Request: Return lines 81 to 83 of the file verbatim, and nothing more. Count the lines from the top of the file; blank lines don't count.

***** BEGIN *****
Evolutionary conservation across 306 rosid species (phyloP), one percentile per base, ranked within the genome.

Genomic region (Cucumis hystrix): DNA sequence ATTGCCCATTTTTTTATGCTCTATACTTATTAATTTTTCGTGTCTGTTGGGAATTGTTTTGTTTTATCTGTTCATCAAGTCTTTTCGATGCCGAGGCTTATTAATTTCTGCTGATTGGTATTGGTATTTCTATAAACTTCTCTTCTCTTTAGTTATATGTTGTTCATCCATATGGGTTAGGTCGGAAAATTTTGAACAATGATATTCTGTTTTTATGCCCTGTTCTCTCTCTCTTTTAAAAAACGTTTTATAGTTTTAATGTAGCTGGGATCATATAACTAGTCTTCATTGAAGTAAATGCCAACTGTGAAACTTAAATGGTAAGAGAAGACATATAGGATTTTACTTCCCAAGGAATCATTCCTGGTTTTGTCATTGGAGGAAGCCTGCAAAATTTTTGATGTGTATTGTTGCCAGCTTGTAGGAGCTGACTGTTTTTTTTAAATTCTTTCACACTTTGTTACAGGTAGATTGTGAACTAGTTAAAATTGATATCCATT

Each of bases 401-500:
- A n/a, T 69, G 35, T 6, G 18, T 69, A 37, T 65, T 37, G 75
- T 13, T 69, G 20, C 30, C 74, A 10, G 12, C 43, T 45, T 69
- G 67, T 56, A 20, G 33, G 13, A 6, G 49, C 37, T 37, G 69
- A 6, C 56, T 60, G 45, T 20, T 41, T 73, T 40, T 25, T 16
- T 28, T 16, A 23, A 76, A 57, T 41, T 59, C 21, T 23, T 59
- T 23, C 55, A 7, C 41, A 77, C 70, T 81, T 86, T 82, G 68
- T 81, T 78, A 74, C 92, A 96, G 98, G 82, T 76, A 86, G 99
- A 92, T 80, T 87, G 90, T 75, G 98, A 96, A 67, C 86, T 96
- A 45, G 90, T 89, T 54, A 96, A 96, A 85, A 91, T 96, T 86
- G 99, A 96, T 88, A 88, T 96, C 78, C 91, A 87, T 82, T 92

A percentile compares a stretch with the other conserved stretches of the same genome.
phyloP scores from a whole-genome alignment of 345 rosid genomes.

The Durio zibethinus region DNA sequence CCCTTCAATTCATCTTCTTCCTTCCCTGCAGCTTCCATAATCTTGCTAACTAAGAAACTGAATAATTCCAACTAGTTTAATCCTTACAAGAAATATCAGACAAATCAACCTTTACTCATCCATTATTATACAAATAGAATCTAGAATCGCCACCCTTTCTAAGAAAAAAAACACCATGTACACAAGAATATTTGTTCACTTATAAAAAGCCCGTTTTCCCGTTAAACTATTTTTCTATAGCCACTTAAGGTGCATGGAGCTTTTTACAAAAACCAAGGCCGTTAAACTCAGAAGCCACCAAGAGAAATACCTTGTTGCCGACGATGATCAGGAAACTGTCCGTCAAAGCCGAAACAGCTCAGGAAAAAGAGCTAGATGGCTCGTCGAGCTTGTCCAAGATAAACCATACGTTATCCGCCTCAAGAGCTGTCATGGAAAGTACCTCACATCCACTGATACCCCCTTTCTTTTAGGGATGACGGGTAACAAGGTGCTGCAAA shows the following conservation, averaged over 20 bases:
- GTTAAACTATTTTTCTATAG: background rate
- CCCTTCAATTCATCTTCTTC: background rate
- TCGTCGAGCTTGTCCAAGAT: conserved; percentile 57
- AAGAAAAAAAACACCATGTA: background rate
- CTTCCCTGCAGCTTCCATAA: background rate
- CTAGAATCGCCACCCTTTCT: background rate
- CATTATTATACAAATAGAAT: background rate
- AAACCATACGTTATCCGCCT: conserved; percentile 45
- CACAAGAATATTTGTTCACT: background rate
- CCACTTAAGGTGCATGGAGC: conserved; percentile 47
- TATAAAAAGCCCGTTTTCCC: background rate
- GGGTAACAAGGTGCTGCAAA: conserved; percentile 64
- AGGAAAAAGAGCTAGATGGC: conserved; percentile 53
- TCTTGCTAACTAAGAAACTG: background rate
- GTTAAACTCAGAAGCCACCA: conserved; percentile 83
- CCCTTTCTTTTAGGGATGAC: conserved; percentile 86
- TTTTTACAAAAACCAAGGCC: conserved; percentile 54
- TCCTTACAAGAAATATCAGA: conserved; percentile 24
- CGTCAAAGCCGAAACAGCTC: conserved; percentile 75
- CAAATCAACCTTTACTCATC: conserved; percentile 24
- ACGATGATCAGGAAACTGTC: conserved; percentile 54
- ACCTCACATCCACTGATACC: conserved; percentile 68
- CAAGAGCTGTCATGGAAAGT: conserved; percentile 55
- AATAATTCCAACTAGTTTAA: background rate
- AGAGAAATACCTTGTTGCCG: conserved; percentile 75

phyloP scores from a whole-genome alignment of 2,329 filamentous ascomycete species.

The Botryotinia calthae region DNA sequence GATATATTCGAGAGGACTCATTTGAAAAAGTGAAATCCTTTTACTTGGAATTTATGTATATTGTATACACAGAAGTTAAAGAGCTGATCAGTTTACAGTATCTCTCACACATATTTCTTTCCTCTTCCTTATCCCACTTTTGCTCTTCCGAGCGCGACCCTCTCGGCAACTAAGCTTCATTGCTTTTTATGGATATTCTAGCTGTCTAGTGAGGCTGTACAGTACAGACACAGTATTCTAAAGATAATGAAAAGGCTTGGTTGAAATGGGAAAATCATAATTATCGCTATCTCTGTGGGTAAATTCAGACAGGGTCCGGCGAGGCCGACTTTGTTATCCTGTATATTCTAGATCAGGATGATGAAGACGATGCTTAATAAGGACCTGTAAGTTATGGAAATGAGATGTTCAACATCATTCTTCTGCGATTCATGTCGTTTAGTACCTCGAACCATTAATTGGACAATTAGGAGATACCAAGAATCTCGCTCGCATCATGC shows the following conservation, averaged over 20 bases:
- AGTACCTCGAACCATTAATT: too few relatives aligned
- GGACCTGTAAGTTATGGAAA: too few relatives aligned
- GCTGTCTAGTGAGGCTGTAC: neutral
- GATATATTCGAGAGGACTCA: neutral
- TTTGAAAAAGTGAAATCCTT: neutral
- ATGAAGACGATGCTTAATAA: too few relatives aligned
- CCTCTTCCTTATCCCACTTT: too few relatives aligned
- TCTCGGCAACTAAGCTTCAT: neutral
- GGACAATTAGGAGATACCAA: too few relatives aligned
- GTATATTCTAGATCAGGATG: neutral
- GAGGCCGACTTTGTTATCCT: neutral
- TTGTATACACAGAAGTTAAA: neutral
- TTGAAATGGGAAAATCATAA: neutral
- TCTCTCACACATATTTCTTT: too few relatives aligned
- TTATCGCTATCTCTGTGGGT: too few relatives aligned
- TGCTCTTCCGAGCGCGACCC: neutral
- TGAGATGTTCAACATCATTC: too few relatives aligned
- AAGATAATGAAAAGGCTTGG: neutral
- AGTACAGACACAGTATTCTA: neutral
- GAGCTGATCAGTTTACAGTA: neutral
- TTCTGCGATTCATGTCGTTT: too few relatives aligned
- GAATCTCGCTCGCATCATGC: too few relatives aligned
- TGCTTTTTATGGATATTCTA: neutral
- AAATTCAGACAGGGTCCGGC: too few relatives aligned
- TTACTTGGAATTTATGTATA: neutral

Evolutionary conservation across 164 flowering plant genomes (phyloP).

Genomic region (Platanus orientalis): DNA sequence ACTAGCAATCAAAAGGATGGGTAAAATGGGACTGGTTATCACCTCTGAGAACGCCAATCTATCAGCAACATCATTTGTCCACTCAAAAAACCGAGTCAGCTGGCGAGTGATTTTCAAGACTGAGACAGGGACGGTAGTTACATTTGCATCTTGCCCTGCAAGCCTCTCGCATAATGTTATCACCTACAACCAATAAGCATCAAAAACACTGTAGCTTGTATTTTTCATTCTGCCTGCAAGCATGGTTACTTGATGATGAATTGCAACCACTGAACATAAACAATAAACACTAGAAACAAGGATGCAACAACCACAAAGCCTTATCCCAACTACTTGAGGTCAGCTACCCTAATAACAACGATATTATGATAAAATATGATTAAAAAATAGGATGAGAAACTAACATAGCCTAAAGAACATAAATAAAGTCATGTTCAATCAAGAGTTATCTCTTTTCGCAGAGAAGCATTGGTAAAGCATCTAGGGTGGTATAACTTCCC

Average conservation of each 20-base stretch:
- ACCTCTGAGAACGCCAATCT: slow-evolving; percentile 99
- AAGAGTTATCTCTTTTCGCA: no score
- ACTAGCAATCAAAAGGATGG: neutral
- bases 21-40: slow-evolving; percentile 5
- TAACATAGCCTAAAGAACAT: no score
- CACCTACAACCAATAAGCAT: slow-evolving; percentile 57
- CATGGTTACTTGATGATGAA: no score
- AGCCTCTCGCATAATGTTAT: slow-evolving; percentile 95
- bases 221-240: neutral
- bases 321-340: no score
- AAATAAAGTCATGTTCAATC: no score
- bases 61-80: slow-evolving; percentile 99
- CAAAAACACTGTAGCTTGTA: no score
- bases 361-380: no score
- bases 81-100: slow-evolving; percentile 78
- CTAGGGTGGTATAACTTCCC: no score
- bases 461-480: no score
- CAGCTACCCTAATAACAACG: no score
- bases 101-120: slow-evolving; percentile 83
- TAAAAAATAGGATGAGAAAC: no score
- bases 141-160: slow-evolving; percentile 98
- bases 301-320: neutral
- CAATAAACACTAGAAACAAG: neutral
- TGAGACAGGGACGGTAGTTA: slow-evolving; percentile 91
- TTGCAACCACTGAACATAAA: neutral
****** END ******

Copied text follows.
- bases 321-340: no score
- AAATAAAGTCATGTTCAATC: no score
- bases 61-80: slow-evolving; percentile 99